Anoatubby: Gaming dispute is about renewal, not rates

Guests and dignitaries listen intently Tuesday at the annual Lou Watkins Lecture at East Central University’s Foundation Hall.

The fight over Oklahoma’s tribal gaming compacts is really about whether the agreements renew automatically, not whether the state should receive a bigger share of casino revenues, Chickasaw Nation Gov. Bill Anoatubby said Tuesday.

“It’s very important that renewal be acknowledged before we can move on to these other issues,” he said. “One shouldn’t, and really can’t, occur without the other.”

Anoatubby discussed the dispute over tribal gaming compacts during the annual Lou Watkins Lecture at East Central University. The lecture, named for the former chairman of ECU’s political science department, brings experts on state, local and national issues to campus to address those topics.

Olahoma Gov. Kevin Stit and 35 Native American tribes  have reached an impasse in their battle over tribal gaming compacts. The dispute centers on two issues; Whether the compacts expired in 2020, and whether the state should receive a larger percentage of gaming revenues.

Stitt contends that the compact ended as of Jan. 1 and that tribally owned casinos are operating illegally since the compacts expired. But the Chickasaw Nation and other tribes argue that the compact renews automatically as long as certain conditions are met.

Anoatubby said tribal leaders were taken aback when they received a letter from Stitt’s office in July, indicating that he wanted to overhaul the gaming compacts.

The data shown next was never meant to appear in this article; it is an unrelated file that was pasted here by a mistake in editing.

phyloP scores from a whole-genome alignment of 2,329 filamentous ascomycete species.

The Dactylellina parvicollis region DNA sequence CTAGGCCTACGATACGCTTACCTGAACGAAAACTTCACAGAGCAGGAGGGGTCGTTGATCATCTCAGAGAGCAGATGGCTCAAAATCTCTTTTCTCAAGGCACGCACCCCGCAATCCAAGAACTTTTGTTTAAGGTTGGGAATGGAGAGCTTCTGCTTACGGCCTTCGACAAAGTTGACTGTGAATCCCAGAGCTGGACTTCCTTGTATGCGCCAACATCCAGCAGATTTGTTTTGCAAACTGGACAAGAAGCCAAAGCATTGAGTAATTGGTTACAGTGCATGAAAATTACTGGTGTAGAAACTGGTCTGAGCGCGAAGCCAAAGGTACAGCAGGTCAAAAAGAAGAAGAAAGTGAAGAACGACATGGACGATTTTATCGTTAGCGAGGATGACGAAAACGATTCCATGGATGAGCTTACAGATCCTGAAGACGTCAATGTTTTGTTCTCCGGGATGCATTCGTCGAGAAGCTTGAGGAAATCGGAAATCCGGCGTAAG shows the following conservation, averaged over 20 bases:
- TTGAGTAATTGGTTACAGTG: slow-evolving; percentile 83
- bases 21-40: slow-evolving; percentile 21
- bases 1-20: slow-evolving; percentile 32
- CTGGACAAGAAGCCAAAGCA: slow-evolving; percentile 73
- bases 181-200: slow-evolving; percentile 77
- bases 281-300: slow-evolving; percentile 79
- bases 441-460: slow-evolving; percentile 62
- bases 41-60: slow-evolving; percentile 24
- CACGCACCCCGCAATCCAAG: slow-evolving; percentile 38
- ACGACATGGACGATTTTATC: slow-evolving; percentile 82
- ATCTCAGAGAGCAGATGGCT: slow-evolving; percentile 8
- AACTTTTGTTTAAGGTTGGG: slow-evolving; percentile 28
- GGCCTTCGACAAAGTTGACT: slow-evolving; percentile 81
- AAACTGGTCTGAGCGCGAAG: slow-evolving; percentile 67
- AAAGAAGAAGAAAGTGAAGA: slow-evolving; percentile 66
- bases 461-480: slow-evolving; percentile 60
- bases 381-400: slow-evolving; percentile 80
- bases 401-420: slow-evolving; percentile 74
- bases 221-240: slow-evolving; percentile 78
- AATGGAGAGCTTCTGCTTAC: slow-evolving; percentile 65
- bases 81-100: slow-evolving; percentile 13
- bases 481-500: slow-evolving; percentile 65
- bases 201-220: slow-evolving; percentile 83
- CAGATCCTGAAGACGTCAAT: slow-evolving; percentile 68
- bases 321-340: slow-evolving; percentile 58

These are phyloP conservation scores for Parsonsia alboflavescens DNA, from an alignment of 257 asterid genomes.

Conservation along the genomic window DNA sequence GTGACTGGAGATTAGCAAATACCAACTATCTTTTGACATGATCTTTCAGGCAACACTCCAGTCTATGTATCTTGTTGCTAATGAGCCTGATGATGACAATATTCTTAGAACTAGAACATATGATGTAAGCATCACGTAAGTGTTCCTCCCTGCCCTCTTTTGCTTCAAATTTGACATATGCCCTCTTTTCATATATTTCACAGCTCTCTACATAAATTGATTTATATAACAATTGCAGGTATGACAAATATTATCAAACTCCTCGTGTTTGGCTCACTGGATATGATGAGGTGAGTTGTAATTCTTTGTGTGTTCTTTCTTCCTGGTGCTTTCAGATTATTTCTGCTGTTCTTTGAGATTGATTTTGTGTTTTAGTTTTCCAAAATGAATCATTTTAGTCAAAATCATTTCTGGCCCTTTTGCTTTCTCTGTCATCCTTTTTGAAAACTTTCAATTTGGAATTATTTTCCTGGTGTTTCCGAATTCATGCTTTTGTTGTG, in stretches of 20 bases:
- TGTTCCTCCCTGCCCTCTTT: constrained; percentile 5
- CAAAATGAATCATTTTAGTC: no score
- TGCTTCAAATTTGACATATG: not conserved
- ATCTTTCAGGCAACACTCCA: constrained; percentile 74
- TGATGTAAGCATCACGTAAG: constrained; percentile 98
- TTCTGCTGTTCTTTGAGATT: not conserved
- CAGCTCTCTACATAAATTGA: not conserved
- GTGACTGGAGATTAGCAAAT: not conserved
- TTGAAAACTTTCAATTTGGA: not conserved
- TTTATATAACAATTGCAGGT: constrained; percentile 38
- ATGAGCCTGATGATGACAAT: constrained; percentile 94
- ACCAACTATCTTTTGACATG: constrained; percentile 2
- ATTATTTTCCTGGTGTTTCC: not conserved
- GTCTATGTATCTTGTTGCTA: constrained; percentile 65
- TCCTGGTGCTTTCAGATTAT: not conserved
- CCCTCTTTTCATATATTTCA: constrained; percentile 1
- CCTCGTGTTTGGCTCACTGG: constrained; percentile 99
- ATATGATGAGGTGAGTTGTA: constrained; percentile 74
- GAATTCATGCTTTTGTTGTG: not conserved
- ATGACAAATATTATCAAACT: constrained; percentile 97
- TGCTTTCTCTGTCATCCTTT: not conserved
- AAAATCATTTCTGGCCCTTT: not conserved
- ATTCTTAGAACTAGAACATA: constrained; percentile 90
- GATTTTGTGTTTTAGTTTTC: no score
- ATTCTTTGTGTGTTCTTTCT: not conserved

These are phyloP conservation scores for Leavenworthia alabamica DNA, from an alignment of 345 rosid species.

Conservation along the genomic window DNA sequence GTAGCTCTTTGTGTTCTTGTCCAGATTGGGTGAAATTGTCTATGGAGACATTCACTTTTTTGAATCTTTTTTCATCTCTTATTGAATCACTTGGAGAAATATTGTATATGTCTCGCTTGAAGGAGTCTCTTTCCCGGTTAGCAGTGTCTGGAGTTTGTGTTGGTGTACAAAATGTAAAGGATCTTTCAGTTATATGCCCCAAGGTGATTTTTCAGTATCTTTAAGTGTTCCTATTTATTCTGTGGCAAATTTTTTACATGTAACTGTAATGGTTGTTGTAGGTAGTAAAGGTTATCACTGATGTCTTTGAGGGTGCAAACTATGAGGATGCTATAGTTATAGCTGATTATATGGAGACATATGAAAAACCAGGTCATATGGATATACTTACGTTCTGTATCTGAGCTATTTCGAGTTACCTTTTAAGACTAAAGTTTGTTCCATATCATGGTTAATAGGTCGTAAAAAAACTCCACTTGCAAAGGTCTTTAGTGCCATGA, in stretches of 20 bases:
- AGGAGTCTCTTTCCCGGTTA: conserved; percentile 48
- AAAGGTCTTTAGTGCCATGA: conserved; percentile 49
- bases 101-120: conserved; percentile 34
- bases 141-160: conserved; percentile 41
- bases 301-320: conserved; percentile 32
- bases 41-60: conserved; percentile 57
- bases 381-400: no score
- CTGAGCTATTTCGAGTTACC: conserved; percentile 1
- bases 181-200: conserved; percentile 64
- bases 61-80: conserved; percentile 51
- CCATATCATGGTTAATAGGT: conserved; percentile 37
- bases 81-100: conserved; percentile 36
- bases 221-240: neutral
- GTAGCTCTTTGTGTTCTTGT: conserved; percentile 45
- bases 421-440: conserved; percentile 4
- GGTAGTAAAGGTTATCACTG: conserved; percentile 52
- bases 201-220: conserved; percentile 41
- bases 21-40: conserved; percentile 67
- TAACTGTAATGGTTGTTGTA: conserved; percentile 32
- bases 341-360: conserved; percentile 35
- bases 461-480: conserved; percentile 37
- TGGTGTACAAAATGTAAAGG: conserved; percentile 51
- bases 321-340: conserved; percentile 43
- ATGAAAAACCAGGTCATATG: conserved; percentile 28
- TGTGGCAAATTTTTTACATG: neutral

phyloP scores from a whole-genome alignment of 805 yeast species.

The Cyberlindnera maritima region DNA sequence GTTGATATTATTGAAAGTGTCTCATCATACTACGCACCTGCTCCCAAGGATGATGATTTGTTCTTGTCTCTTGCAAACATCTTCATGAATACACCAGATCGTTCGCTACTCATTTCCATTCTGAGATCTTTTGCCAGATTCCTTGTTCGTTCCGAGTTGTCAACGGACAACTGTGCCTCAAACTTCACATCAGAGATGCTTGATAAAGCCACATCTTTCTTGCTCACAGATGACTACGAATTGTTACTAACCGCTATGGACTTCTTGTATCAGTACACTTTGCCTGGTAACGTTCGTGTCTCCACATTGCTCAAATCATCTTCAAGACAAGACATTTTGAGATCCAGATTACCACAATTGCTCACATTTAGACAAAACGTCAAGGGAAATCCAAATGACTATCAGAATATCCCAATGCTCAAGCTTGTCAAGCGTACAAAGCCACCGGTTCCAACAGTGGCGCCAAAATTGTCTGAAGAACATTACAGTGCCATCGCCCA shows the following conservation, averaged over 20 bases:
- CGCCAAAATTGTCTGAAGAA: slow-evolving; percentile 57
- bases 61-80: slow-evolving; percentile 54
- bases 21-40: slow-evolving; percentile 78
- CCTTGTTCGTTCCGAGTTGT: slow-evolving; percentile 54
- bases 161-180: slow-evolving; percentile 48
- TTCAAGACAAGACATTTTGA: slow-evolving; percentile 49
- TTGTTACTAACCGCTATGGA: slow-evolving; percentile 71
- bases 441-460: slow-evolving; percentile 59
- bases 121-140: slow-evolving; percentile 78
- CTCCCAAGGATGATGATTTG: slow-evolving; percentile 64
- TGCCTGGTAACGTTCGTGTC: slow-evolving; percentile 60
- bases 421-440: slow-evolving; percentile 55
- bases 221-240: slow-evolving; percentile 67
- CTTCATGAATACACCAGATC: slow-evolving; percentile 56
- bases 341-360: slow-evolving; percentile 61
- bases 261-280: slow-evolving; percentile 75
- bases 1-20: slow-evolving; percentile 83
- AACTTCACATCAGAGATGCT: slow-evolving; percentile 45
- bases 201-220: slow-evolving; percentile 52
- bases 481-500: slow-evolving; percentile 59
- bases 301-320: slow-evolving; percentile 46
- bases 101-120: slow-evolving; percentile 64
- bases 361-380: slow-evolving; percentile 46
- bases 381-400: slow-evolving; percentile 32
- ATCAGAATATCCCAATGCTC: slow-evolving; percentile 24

“It was not just about the fact that he wanted to actually start over, toss the compact out and do another one,” Anoatubby said. “But the tone of the letter —  the tribes felt disrespected by it. It’s been pretty difficult to bring everybody together. We must be on the same page.”

The compacts authorize tribes to offer gaming in exchange for paying the state exclusivity fees that range from 4% to 10%. Gaming officials have estimated that the state has taken in more than $1.5 billion in gaming fees over the past 15 years.

Stitt has said he is willing to extend the compacts for another 15 years, but he contends the tribes should pay higher exclusivity fees. He is also seeking new language in the compacts that spells out what will happen the next time they are due for renewal.

Tribal leaders have indicated they would consider taking a second look at the rates, but not until Stitt agrees that the compacts renew automatically.

“We have to have a compact before we can do rates,” Anoatubby said. “That’s the bottom line.”

The Cherokee, Chickasaw and Choctaw nations recently took Stitt to court, asking a federal judge to resolve the renewal issue in the tribes’ favor. Stitt’s office filed a response to the tribal lawsuit, asking the judge to declare that the compacts ended Jan. 1 and bar the tribes from continuing to offer Class III gaming in Oklahoma.

Anoatubby said the lawsuit is still pending, and he did not know when the court would issue a ruling.

“We’re very early in the stages, and I’m certainly not qualified to tell you how long this will last,” he said. “It could last a longer time, or it could be shorter.

“We would like to have an answer next week, but it won’t happen.”

Stitt spokeswoman Baylee Lakey did not immediately respond to an email seeking comment Tuesday.

CNHI state reporter Janelle Stecklein contributed to this report.

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